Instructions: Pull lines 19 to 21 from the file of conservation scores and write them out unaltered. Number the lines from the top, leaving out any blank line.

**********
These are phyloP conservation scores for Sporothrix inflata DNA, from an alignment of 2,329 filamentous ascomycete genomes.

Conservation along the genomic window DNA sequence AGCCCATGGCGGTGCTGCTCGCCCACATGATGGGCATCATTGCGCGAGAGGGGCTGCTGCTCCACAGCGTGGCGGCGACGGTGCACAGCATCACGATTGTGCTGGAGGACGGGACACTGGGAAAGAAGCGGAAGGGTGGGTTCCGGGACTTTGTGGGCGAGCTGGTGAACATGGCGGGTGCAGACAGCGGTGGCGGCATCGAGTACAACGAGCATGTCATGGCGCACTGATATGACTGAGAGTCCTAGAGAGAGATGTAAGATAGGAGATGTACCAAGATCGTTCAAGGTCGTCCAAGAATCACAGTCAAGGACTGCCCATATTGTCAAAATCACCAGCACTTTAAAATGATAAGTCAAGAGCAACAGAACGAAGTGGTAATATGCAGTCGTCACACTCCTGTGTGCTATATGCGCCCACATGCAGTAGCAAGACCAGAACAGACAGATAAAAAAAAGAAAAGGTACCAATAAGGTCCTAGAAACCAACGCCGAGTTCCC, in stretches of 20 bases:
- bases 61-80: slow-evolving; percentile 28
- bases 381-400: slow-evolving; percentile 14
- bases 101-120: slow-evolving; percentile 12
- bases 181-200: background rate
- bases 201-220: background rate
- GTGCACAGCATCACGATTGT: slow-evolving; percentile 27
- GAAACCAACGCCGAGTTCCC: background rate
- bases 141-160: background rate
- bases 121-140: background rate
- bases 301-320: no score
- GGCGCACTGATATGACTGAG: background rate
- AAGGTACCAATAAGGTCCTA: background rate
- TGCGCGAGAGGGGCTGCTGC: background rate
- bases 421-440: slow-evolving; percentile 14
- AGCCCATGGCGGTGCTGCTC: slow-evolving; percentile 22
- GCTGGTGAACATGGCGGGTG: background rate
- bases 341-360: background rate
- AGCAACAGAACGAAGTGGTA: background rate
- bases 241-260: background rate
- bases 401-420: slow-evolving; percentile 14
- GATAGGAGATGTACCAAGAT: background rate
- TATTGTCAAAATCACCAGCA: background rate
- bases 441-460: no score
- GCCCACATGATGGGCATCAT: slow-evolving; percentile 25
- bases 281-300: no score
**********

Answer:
- bases 341-360: background rate
- AGCAACAGAACGAAGTGGTA: background rate
- bases 241-260: background rate